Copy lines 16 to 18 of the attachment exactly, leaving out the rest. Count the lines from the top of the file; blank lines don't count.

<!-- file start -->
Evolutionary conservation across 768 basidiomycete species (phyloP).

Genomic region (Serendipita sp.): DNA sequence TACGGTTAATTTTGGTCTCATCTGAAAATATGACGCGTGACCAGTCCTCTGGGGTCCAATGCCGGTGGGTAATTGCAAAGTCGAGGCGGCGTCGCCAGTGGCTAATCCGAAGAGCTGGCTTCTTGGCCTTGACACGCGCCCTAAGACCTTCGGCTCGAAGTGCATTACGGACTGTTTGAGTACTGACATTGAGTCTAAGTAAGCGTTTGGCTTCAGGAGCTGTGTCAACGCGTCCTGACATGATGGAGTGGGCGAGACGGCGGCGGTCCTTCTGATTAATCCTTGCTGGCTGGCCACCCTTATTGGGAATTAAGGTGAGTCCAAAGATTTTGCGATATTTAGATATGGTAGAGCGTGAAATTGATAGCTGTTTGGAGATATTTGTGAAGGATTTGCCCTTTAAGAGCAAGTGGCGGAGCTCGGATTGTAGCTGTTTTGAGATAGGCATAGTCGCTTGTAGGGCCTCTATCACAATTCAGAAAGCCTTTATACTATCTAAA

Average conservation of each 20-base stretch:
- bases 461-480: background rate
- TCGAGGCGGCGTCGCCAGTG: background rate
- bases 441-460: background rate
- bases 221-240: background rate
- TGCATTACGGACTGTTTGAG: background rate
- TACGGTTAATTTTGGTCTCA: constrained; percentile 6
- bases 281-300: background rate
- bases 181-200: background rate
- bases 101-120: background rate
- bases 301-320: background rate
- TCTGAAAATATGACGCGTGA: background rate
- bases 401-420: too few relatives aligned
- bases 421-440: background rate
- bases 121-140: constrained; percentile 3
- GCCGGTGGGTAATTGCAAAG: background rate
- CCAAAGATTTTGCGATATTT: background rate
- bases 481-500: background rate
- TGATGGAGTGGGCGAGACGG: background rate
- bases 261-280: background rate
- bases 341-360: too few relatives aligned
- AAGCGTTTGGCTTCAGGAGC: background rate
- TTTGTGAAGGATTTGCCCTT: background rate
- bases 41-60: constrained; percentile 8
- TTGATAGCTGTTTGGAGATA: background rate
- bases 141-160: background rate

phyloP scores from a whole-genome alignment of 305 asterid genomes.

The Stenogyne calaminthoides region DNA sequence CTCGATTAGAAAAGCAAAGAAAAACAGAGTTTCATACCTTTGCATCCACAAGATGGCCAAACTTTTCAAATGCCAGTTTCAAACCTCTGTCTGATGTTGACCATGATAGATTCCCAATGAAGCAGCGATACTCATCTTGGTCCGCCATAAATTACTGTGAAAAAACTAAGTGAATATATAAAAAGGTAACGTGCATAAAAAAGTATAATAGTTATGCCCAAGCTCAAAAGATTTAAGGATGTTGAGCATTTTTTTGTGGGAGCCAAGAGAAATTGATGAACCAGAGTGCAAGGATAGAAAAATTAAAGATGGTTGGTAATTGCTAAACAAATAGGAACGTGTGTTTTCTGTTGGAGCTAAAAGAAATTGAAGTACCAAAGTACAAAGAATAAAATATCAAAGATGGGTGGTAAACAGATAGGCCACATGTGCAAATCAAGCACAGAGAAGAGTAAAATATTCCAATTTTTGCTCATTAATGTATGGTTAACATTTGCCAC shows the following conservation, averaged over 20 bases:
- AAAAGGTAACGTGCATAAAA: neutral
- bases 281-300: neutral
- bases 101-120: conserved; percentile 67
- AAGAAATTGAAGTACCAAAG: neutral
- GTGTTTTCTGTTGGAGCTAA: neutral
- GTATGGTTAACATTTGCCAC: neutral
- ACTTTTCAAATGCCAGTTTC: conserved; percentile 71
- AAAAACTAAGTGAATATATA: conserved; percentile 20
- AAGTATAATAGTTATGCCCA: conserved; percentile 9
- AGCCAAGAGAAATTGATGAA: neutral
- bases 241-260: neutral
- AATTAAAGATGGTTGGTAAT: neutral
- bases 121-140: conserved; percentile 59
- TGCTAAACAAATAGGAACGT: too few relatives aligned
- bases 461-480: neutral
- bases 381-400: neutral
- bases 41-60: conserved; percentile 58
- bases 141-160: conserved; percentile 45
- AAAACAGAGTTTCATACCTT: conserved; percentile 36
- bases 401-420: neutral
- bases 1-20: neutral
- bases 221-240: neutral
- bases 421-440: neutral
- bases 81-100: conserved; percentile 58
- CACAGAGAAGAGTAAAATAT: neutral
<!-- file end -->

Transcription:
- bases 421-440: background rate
- bases 121-140: constrained; percentile 3
- GCCGGTGGGTAATTGCAAAG: background rate